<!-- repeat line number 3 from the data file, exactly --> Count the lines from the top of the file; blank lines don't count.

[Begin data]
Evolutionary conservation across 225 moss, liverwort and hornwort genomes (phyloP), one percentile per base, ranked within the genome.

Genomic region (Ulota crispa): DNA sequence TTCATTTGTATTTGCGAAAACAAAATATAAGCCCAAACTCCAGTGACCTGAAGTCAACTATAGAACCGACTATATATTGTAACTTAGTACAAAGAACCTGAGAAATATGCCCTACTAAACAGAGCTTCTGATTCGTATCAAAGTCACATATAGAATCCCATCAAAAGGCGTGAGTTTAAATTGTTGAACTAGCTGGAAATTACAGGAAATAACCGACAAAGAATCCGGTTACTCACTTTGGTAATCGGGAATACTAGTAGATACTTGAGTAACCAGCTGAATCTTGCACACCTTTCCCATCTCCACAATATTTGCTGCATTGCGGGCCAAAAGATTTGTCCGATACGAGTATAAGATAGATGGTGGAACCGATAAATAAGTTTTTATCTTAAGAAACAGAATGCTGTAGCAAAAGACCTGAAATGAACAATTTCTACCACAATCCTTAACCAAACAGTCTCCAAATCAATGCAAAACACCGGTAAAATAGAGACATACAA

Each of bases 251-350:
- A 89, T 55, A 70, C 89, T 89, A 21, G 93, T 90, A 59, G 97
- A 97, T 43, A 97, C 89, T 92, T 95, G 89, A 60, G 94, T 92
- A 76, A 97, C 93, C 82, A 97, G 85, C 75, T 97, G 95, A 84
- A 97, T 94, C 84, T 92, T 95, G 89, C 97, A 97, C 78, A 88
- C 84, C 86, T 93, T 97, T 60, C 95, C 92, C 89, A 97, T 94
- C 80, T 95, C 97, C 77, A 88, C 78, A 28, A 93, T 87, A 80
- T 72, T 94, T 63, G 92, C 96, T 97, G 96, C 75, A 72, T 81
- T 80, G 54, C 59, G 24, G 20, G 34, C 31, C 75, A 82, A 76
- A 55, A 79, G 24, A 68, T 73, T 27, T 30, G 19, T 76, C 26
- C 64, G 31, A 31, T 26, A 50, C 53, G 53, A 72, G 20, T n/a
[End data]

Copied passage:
Each of bases 251-350: